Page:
Roberto ties the slings
The new yard is across the dirt road to the east and has lots of room for boats and car storage.  It seems like new customers with monohulls less than 50 feet long all go into the new yard.  Both yards are protected with fencing, razor wire, and guards.  Your first time in you sign the clipboard.  After that the guards will recognize you and let you come and go. Eventually you will get to know them by name.  The main yard has a set of restrooms with showers in the middle of the yard.  A new, very nice, set of restrooms and showers are outside the yards between the Seca and the main road.  These are locked at 5:00 PM each night so get your shower in early if you want to use the nice facilities.  When there is a 4:00 stampede watch out, you might get the last (and cold) shower.  Of course, in the summer the hot water is hot and the cold water is hot.  Everything is hot.
Arnulfo's office at the intersection of the two yards

In the yard you have electricity and water.  For some reason the water is turned off at 5:00 PM.   There is one rate for the boat and one rate for living aboard and using power and water, so while you are gone you get a nice cheap rate, and when you are there living and working in the yard you pay an extra $5 a day… still very reasonable.  We save our vegetable food scraps to feed the sheep that Gabriel keeps in a pen next to the new yard.  There is a constant new supply of lambs being born… very cute.

Mechanics, painters and other tradespersons come to the yard and do work but they must clear it with Gabriel. Francisco paints and does fiberglass work.  Omar does mechanical work.  Carlos does rigging. These are just the ones I know.  There are other people you can hire to get all kinds of work done.  They are allowed in the yard from 8 AM to 5 PM M-F, 8 AM to Noon on Saturday, and on Sunday they are in church.  A couple of different water venders come into the yard, driving around in old pickup trucks full of garafons of water, beeping their horns, the whole family aboard.  He’ll carry the big 20 liter jugs up the ladder so you can pour them into the tank.  13 pesos a pop, plus a little propina (tip) .

Read another blog entry about the boatyard by Ann and Doug on Galivant: What's to like about living in the shipyard

Marina Seca is a little bit outside of Guaymas proper and so requires a bus ride to get into town.  Catch the Paraje Fatima bus for 5.5 pesos and ride all the way downtown to hardware stores and the markets.  Across the street from the Seca is a hardware store and a beer store but other than that there is not much close by the yard.  Most of the hardware stores have a small storefront but large storage areas so be prepared to show them what you need or spell it out in Spanish. Chances are, they can find it in the back.  If not, they will tell you where to go to find it, even if it is at a competitor’s ferreteria.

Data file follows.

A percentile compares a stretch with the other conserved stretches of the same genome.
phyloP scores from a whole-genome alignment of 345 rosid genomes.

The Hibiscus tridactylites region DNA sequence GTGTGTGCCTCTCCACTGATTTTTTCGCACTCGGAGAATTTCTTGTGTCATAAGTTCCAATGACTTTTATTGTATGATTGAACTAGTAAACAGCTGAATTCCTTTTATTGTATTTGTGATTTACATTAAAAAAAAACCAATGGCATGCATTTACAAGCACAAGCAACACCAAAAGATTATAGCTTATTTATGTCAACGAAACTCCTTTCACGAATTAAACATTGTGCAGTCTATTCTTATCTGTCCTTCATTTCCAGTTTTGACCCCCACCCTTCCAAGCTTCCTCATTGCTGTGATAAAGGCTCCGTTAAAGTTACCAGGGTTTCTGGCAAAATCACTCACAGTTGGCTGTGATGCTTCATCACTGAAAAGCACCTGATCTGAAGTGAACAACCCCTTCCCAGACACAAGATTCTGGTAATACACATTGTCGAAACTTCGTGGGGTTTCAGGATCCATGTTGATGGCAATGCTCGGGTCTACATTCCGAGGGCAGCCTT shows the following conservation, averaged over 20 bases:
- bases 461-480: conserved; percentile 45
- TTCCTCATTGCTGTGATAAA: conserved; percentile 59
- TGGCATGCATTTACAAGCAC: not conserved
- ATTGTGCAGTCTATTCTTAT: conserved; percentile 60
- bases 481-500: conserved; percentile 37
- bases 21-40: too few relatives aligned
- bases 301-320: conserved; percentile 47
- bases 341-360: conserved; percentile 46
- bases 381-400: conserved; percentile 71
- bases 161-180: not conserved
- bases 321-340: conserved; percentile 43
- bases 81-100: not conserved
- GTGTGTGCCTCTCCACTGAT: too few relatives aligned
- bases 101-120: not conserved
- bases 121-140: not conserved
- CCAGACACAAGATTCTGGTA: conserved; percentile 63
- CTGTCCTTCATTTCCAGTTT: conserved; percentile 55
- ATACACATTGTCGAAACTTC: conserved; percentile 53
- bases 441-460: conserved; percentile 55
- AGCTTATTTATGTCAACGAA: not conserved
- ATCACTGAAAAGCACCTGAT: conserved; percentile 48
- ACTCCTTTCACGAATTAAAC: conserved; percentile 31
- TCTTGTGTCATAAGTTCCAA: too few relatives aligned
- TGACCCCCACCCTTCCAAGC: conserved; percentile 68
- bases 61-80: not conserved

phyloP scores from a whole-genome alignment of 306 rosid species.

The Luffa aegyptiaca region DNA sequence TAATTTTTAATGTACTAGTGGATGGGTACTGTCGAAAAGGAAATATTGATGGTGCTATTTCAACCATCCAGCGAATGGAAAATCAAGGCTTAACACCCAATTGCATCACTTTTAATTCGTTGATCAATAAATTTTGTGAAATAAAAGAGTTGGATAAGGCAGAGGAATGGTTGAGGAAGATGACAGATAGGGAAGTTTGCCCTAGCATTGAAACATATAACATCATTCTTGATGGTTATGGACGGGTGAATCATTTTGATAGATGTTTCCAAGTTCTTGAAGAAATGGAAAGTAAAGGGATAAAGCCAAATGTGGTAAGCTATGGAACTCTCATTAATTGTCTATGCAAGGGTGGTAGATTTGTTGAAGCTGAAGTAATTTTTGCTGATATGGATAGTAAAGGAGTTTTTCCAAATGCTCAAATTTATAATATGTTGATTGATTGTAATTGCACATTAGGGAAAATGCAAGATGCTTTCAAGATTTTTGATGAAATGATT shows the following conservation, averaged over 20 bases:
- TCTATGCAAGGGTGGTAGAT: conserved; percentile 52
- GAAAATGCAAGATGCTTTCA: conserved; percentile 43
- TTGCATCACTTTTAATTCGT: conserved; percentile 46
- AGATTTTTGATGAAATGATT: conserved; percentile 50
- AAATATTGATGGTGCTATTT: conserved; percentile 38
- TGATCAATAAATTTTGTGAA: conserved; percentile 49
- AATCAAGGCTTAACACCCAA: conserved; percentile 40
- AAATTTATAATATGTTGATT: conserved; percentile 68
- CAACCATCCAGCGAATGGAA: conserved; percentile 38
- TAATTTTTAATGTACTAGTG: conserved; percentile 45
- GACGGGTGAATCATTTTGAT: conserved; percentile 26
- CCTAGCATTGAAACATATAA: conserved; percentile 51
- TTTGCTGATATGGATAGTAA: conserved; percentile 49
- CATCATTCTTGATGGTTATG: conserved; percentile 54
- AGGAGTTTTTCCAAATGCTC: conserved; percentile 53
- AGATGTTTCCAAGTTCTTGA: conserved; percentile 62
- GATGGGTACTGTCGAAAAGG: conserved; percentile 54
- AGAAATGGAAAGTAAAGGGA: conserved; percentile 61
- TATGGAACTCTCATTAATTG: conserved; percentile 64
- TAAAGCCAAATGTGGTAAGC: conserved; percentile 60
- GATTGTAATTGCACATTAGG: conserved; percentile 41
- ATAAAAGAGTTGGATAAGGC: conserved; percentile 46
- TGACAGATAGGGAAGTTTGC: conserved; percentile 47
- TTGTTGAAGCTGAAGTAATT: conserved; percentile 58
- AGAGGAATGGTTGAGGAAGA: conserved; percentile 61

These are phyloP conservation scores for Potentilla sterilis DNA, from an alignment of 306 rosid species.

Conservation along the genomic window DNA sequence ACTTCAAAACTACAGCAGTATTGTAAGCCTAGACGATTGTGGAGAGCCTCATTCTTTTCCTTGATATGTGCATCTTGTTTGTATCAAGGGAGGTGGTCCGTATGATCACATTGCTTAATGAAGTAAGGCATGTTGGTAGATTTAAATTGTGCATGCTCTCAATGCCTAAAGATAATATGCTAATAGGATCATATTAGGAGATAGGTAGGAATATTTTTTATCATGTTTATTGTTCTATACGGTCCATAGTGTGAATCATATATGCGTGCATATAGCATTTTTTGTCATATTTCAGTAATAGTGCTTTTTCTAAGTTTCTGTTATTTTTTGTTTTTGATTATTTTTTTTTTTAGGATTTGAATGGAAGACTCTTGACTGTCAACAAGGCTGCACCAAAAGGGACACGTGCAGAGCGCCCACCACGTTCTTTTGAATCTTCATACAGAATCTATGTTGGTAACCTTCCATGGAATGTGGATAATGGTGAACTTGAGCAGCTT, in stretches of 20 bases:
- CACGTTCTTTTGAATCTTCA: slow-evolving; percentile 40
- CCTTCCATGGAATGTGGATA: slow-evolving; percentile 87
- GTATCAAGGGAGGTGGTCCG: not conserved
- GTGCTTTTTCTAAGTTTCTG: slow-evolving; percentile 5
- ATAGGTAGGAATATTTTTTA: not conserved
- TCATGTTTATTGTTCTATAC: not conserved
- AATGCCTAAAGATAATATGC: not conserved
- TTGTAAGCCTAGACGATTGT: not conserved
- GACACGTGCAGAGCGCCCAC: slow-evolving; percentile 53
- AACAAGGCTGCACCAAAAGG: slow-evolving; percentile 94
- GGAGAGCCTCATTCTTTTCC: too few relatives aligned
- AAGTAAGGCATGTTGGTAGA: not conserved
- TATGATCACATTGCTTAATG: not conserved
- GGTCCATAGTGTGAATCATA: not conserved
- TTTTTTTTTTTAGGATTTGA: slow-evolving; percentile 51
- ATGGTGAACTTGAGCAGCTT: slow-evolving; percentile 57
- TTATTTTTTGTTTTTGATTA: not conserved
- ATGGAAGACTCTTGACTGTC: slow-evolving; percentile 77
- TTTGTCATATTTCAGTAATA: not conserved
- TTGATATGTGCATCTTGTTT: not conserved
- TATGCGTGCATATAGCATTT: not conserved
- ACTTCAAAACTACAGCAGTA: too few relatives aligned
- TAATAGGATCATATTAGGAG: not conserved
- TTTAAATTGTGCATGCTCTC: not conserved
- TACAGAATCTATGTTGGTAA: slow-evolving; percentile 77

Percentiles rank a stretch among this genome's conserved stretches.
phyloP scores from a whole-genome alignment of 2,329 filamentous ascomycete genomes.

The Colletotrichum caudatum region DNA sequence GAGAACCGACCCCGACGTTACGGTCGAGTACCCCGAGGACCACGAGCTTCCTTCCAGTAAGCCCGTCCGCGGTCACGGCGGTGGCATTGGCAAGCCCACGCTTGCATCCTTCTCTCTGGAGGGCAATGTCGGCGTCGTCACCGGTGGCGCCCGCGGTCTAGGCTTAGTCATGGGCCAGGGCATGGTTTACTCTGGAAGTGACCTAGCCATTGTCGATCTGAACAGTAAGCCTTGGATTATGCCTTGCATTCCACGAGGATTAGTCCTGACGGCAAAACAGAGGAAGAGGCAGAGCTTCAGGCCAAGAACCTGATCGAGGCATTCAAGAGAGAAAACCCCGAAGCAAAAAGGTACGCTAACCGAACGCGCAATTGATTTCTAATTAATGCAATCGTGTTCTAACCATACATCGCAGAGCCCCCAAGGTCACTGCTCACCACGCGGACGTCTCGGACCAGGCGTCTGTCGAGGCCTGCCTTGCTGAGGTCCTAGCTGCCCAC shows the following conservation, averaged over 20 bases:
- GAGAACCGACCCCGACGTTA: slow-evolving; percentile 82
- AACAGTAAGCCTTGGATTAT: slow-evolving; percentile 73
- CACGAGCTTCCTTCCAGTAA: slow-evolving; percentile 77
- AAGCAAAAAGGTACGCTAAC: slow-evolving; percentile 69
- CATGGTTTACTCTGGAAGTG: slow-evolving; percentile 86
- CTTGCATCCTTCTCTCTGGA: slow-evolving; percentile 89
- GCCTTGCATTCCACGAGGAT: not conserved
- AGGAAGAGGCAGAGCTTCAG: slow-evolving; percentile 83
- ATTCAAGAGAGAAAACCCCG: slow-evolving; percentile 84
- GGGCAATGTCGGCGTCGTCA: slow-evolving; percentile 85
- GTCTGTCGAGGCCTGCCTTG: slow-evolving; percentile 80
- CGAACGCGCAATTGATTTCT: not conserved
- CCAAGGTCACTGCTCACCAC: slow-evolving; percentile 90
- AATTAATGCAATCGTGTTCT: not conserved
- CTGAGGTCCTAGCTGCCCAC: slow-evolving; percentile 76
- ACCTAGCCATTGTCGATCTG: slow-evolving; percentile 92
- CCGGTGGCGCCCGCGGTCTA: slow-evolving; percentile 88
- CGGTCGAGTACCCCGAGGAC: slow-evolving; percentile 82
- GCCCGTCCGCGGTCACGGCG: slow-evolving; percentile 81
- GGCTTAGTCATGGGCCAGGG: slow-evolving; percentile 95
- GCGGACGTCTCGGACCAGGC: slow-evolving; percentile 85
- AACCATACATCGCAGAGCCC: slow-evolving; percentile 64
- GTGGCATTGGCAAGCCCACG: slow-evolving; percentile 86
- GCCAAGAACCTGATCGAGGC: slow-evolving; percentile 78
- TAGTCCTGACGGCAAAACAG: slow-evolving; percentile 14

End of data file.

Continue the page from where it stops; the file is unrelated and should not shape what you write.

The new yard is clean and flat.  A little dusty when the wind gets up.
Stainless steel nuts and bolts can be had in a little specialty shop named La Cora on 17th and Garcia Lopez.  Luebberts on the Malecon has some hardware and paint items that relate to marine applications.  You can get bottom paint and two part epoxy paint at the International paint store on Adolfo de La Huerta (from Serdan go three blocks north on 20th and turn left) but the bottom paint is in 5 gallon cans.  Find someone in the yard who is also painting their hull and split a can with them to save money.  You can get single gallons of bottom paint at the local Comex on Calle Diez.  For West Systems fiberglass supplies you have to make a trip to San Carlos.  Take the bus downtown then at the Mercado wait for a bus with the words “San Carlos” on the windshield.  Star Marine in San Carlos is the only US style marine store in the area and has the monopoly on marine specialty items.  Have your credit card ready to spend big bucks.

On Wednesday there is a street market downtown where you can buy wonderful fresh produce and all sorts of used tools.   On Saturday the street market is nearer to the Marina Seca at the Beisbol soccer field complex one mile west.  With a car you can go to the evil Walmart or Sam’s club for big provisioning and you can hit Home Depot to not find what you are looking for and pay twice as much for it.